AJ Pollock and Albert Pujols help rejuvenate Dodgers’ offense in Game 5 win
AJ Pollock took a vicious swing at a Jacob Webb fastball, dropped his bat in the box and stood like a statue for a second or three while his three-run blast sailed into the left-center field pavilion in Chavez Ravine on Thursday night.
There was plenty to admire about his 407-foot drive, which put the finishing touches on the Dodgers’ 11-2 rout of the Atlanta Braves in Game 5 of the National League Championship Series, and with the postseason Pollock had been having, he wanted savor every moment of it.
“Yeah, it’s fun,” said Pollock, whose playoff struggles landed him on the bench for the previous two games. “We take so many swings and we’re working so hard, so when something goes right, it’s a fun thing. And C.T. was getting me jealous, hitting multiple homers, so … it motivated me.”
Chris Taylor, the hero of the Dodgers’ wild-card win, transformed the team from playoff zombies to NLCS-winning hopefuls with his three-home run game.
C.T., of course, is Chris Taylor, who hit three homers and drove in six runs to lead a 17-hit attack that gave the Dodgers their seventh straight win in an elimination game.
But Pollock teamed with part-time first baseman Albert Pujols to give a sagging offense a much-needed boost from the bench. Pollock knocked in the Dodgers’ first run with a solo homer in the second, he singled and scored in the third and capped his night with his three-run shot.
Pujols, making his third start of the postseason against Braves ace Max Fried, singled sharply to left in the second, singled to right-center in the third and walked in the fifth, all three plate appearances contributing to run-scoring rallies to help send the series back to Atlanta with the Braves leading three games to two.
Dodgers players Chris Taylor, Cody Bellinger, Albert Pujols, AJ Pollock and manager Dave Roberts talk about the offense waking up in NLCS Game 5.
“It’s a great moment tonight, but we need to flip the page and continue to do this on Saturday,” Pujols said. “I think if we lose [Game 6] you look at this game and say it’s just another game that you win. So our goal is to continue to push this series and hopefully go to Game 7, and all eggs are on the table.”
The Dodgers entered Thursday with a .231 team average, .661 on-base-plus-slugging percentage, nine homers and 14 doubles in 10 playoff games.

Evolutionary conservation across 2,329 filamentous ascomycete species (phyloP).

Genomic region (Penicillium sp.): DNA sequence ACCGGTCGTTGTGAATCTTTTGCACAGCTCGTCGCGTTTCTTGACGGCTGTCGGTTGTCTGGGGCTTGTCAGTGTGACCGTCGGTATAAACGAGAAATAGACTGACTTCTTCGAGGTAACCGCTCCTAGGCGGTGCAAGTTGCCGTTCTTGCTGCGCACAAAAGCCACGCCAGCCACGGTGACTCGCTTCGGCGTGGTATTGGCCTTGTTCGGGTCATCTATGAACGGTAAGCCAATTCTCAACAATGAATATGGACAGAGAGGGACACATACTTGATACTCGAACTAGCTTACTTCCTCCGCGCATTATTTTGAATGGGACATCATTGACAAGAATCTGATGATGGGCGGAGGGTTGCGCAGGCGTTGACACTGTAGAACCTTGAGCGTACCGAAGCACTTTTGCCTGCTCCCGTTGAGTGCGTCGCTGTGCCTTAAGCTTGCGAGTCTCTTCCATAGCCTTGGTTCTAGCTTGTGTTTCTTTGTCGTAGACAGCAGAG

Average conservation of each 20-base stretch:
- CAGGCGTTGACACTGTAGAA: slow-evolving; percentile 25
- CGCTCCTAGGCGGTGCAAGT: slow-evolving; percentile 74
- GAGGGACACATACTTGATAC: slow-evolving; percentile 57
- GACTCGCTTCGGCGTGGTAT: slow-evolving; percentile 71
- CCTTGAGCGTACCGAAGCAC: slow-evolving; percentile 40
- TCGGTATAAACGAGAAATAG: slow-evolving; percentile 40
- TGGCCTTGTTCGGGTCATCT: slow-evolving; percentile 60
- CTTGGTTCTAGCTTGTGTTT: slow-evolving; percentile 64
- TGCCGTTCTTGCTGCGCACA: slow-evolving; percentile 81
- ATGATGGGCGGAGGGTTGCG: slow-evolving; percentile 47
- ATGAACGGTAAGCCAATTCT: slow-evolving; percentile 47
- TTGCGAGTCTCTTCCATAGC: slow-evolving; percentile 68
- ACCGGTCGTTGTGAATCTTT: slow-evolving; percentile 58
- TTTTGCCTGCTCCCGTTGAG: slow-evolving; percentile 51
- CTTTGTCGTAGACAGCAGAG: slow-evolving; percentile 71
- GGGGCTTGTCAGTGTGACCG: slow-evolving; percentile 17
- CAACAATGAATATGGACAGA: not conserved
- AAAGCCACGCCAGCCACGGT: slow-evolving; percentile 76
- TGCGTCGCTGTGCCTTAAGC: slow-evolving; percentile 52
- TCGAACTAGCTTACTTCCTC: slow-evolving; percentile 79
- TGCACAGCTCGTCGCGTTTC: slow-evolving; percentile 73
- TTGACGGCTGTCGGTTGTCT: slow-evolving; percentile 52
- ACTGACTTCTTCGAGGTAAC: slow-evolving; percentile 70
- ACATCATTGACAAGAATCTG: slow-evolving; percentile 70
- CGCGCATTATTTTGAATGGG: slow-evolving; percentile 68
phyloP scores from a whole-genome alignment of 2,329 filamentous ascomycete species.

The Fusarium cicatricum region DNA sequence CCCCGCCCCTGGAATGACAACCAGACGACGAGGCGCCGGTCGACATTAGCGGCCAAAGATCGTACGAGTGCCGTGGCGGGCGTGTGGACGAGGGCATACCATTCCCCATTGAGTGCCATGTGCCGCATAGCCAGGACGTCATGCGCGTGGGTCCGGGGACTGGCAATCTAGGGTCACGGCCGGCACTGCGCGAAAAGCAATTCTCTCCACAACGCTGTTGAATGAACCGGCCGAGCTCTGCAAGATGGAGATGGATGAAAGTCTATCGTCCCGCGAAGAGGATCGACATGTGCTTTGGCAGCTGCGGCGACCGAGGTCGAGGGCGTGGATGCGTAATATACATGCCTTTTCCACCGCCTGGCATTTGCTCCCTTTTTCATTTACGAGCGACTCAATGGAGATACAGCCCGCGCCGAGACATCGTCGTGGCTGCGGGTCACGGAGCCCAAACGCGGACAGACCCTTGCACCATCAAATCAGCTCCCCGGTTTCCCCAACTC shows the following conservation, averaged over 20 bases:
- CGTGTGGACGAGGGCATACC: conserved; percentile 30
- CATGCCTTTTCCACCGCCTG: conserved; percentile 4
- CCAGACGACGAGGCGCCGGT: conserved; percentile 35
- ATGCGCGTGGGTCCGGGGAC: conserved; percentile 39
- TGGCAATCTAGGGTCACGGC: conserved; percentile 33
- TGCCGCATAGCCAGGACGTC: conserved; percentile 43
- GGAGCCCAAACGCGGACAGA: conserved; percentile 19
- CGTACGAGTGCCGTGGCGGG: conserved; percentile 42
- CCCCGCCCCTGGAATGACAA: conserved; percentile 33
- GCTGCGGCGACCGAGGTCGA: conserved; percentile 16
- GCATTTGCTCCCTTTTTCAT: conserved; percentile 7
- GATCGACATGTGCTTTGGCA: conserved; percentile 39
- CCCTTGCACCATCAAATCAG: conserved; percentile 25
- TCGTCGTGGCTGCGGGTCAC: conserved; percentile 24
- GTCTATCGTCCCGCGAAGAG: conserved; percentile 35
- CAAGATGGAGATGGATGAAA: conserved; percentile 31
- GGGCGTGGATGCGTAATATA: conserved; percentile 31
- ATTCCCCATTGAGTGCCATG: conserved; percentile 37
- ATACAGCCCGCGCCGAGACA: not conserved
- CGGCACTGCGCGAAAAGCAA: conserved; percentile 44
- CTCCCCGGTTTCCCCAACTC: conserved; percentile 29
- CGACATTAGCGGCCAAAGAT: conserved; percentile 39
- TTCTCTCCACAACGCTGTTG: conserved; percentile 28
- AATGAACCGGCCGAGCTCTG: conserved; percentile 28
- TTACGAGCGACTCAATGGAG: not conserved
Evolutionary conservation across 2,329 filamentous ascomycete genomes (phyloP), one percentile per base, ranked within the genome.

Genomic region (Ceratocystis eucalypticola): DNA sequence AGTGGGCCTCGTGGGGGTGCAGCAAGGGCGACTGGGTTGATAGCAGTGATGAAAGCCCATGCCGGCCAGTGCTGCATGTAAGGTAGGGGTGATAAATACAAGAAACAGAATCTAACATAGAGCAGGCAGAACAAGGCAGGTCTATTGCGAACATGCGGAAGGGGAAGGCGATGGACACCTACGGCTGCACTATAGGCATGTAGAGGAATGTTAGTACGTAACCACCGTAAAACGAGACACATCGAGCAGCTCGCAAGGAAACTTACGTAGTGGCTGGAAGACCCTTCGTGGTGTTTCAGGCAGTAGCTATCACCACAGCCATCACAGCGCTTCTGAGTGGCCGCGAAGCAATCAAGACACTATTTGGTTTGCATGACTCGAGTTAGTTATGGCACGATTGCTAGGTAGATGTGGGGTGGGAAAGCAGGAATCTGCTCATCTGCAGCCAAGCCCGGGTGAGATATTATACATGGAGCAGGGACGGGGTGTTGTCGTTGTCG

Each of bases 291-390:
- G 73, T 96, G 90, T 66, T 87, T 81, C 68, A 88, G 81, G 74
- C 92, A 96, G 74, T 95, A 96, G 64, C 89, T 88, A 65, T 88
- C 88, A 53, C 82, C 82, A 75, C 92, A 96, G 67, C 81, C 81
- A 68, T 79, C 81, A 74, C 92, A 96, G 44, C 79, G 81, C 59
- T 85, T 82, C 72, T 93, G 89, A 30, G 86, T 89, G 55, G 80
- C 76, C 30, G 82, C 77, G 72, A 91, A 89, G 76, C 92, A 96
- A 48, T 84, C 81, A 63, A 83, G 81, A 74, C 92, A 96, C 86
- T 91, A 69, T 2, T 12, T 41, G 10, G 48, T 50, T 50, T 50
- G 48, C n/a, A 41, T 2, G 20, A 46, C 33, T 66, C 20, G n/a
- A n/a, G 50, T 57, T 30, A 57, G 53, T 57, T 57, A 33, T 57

They scored 35 runs, an average of 3.5 a game, and hit .221 (17 for 77) with runners in scoring position, their impotent offense pushing them to the brink of elimination.
Unpredictable NLCS swings back with the Dodgers now in control of their World Series destiny, writes columnist Dylan Hernández.
The Dodgers were already playing without Max Muncy, who had a team-leading 36 homers, 94 RBIs and 83 walks before suffering a dislocated left elbow in the regular-season finale.
Then Justin Turner, a career .275 hitter with an .846 OPS, 13 homers and 42 RBIs in 82 playoff games, suffered a season-ending hamstring strain Wednesday night.
“Not having him in the lineup makes it a lot harder,” right fielder Mookie Betts said before the game. “But we also can’t sit here and cry about it. We still have a game to play. We have to let the next guy step up, and he has to do his job.”
Taylor did the heavy lifting Thursday night, but he had plenty of help. Trea Turner, who entered with a .182 average, .409 OPS, one run, one RBI, 11 strikeouts and no walks in 10 playoff games, and Cody Bellinger each had three hits, Turner adding an RBI and a run.
Pollock, the 41-year-old Pujols and Taylor set the tone early, the trio combining to go seven for eight with three homers and six RBIs in the first five innings.
Chris Taylor hits three home runs and drives in six runs to spearhead the Dodgers’ 11-2 season-sustaining win over the Atlanta Braves in NLCS Game 5.
Pollock (.297, 21 homers, 69 RBIs) was a consistent run-producer during the regular season, but he cooled this month as he has in many Octobers, his six-for-26 start (.231) dropping his career playoff average to .191 with one homer and nine RBIs in 32 games.
Pollock’s struggles landed him on the bench for Games 4 and 5 of the division series against San Francisco and Games 3 and 4 of the NLCS.
But he was back in the lineup Thursday night, and his leadoff homer in the second, which was followed by a Pujols single and a Taylor homer, wiped out the 2-0 lead the Braves had built on Freddie Freeman’s first-inning homer.
“We needed guys to come up big,” Pollock said. “We got down two runs early in a game like that where we could have gone flat, and I think it just pretty much says what kind of fight we have on this team.”
Pollock singled with one out in the third, took third on Pujols’ single to right-center and scored on Taylor’s bloop single for a 4-2 lead. Pujols walked with two outs ahead of Taylor’s fifth-inning homer, which made it 6-2.
Evan Phillips played a key role in the Dodgers overcoming a potential disaster when Joe Kelly was injured. He also did something special for Andy Burns.
“Whether I’m in the postseason or regular season … I don’t take anything for granted,” said Pujols, a surefire Hall of Famer in his 21st season. “I take my at-bats, I take my game like it’s the last game of my career.
“I think I can see the same attitude of these guys every day. They go out there and they don’t take anything for granted. We take every at-bat, every pitch, every play like it’s our last play, and I think that’s why you have success.”
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